Regardless, I know this will all fall out in short order. Sadly Chris isn't doing much to help himself. If Brian Gardner can release all his premium themes under GPL, then why can't Chris?

  5. says

    This is one of the main reasons why I've never supported or recommended Thesis (the other one being that it's bloated and doesn't actually work any better than any other theme so it's a solid waste of money). What seems to be overlooked in this whole debackle is some simple logic:

    Remove WordPress and Thesis is nothing.
    Remove Thesis and WordPress is still there.
    Thus Thesis is dependent on WordPress.

    That means Thesis has to accept whatever terms WordPress lays out or perish.

    It's like they say in The Big Lebowski: “This isn't war, it's bowling – there are rules.” Thesis is breaking those rules and has been breaking them for some time. Maybe now finally people will realize that Thesis is not the be-all and end-all of WordPress, it's the other way around.

    Just my little rant.

  6. says

    There may be an argument that themes are not, in principle, derivative works. Maybe. But specifically in the case of Thesis, it's now clear that there is modified GPL WordPress code in it, which is the textbook definition of “derivative work” that the GPL was created for. This may turn into some sort of legal test case, but from the intent of the open-source movement, Thesis should be GPL and that's that.

    Whether a theme that depends on other code to work is therefore derivative of that code is a different question. As Drew noted, that might imply that you could never run any non-GPL code (Oracle, say) on a Linux-based server, which I think most (except perhaps Richard Stallman) would say is going too far. There's at least an argument on that point.

    But given the code in it, Thesis has no argument left.

  7. says

    As much as I really liked Thesis at first, the complexity of trying to do simple things started to get old fast. Then once the GPL issues started to come up, I knew that it just wasn't the right choice.

  8. says

    Yes, I think there should really be two threads of discussion here: One is Thesis and the wholesale copying of core WP code. Two is the issue of themes and GPL. Both will be interesting discussions, but the first is pretty cut and dry now.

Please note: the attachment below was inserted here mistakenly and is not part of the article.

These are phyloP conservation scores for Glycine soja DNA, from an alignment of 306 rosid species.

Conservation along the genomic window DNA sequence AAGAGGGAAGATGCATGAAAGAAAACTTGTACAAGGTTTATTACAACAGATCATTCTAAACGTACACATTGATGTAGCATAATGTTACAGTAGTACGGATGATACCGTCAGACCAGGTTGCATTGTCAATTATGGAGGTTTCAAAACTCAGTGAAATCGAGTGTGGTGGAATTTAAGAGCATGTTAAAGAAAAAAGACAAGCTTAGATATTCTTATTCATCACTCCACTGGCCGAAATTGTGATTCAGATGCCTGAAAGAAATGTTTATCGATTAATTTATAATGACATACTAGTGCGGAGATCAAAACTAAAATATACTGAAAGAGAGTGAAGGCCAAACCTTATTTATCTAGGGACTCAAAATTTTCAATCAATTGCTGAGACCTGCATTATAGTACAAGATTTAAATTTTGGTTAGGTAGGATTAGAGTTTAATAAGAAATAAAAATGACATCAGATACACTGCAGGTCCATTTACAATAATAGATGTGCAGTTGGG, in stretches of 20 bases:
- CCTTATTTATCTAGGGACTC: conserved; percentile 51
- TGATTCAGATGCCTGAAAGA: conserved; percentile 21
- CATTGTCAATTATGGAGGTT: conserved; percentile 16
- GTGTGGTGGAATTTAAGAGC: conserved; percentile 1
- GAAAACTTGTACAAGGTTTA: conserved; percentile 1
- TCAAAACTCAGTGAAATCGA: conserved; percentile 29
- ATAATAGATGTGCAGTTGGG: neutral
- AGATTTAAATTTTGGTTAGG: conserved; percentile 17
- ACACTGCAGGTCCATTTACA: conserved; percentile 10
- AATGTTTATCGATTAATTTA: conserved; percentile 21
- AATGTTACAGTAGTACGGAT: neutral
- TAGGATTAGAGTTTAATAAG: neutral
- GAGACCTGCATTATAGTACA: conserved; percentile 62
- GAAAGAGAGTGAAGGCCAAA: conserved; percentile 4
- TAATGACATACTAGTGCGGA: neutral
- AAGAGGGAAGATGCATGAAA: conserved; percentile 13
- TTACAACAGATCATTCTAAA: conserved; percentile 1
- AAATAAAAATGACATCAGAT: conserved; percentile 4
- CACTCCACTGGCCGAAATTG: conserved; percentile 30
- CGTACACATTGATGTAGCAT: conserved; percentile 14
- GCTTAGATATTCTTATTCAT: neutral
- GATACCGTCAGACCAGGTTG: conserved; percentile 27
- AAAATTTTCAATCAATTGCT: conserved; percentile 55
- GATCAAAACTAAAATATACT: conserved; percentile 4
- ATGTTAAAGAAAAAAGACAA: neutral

9. Britt Raybould says

    Before reading your post (and then the great one by Mark you pointed to), I was completely ignorant of the Thesis/GPL issue (here's where I admit I'm NOT a pro developer). I run several of my sites on Thesis, more out of habit than anything else. However, based on what I've read during the last day, I don't believe I can ethically continue to use Thesis or recommend it to clients. Some of the arguments made in favor of Thesis' position sound very close to some of the ones I heard justifying plagiarism in college. If you cite sources properly, there's no reason you can't include someone else's work in support of your own. When you choose to claim ownership of something that didn't come from you originally…well, it seems a very difficult position to argue successfully. Combined with how Chris Pearson has chosen to present himself makes one wonder how long he can continue down this path before there's consequences.

  10. says

    Yes, that's the problem with Thesis as it stands right now, many of us didn't realize how bad it was until now. This has put many of us in a professionally precarious position. We put our names to something, in the past, that now a lot of us wouldn't touch.

    Let's also not forget that there are a lot of “premium” themes that are released with a GPL license. We have to make sure this doesn't become a paid vs free debate, but a GPL and licensing debate.

  11. says

    Interesting, I noticed most other CMS platforms check to make sure projects comply with GNU GPL terms? Kind of why I am switching a few of my sites.

Leave a Reply

Your email address will not be published. Required fields are marked *

You may use these HTML tags and attributes: <a href="" title=""> <abbr title=""> <acronym title=""> <b> <blockquote cite=""> <cite> <code> <del datetime=""> <em> <i> <q cite=""> <strike> <strong>